Tour: Participate in an international or domestic summer tour of 2-3 weeks

Population(s) Served
Men and boys
Children and youth
Economically disadvantaged people

Where we work

Our Sustainable Development Goals

SOURCE: Self-reported by organization

Learn more about Sustainable Development Goals.

Goals & Strategy

SOURCE: Self-reported by organization

Learn about the organization's key goals, strategies, capabilities, and progress.

Charting impact

Four powerful questions that require reflection about what really matters - results.

Since 1947, the Grammy-award winning Phoenix Boys Choir has provided choral music training, education, performance opportunities and learning experiences that instill excellent musicianship and critical values in young people. Our program develops responsible, caring, creative young people who will be our future leaders and citizens endowed with a passion for the performing arts and community.

As a choral music organization, we have severely impacted by the pandemic in our ability to recruit new choristers. Our current goals for our 2021-2022 Season:

Expand the Phoenix Boys Choir to ensure
Repertoire
Community Access

How we listen

SOURCE: Self-reported by organization

Seeking feedback from people served makes programs more responsive and effective. Here’s how this organization is listening.

done We demonstrated a willingness to learn more by reviewing resources about feedback practice.
done We shared information about our current feedback practices.
  • Who are the people you serve with your mission?

    Our choristers, their families, our patrons and the greater Phoenix community.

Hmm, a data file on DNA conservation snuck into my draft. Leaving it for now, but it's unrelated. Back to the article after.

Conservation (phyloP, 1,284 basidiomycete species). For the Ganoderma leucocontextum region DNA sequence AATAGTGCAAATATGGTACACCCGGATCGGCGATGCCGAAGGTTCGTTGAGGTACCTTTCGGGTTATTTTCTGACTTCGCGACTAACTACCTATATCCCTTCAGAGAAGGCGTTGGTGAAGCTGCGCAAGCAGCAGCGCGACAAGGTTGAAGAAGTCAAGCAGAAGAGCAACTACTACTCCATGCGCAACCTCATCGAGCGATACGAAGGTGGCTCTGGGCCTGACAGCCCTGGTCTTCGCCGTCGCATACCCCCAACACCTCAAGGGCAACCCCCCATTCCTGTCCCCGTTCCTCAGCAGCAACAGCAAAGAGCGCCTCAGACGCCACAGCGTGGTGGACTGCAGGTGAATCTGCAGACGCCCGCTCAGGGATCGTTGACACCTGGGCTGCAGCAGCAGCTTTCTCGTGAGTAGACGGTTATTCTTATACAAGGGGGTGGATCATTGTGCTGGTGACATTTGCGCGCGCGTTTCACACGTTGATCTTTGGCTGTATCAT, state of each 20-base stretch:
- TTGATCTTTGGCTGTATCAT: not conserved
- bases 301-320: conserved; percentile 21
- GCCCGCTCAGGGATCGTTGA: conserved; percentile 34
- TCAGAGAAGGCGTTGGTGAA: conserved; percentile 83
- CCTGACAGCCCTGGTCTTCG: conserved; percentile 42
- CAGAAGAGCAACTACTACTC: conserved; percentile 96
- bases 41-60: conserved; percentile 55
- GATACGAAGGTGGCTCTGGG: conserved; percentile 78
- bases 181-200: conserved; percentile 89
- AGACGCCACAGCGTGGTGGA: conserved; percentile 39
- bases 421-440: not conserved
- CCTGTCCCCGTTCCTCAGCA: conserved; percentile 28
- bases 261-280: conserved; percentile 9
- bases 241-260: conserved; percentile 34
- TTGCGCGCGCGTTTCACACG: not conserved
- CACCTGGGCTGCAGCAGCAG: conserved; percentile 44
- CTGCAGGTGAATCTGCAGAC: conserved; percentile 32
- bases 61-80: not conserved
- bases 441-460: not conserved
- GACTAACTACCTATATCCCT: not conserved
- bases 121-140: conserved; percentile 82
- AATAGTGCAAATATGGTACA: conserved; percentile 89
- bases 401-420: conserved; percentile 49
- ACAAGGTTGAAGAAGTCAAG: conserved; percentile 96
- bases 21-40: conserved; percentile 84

• How is your organization collecting feedback from the people you serve?

    SMS text surveys, Electronic surveys (by email, tablet, etc.), Constituent (client or resident, etc.) advisory committees, Suggestion box/email,

  • How is your organization using feedback from the people you serve?

    To identify and remedy poor client service experiences, To identify bright spots and enhance positive service experiences, To make fundamental changes to our programs and/or operations, To inform the development of new programs/projects, To identify where we are less inclusive or equitable across demographic groups, To strengthen relationships with the people we serve, To understand people's needs and how we can help them achieve their goals,

  • What significant change resulted from feedback?

    We asked for feedback on our 2021 holiday concert series. We received feedback on the accessibility and inclusiveness of the repertoire we sang, along with the location of our holiday concerts, their accessibility to our community and the affordability of our concert tickets. This input will be used for planning our next season and expanding access to our concerts and other programming.

  • With whom is the organization sharing feedback?

    The people we serve, Our staff, Our board, Our funders,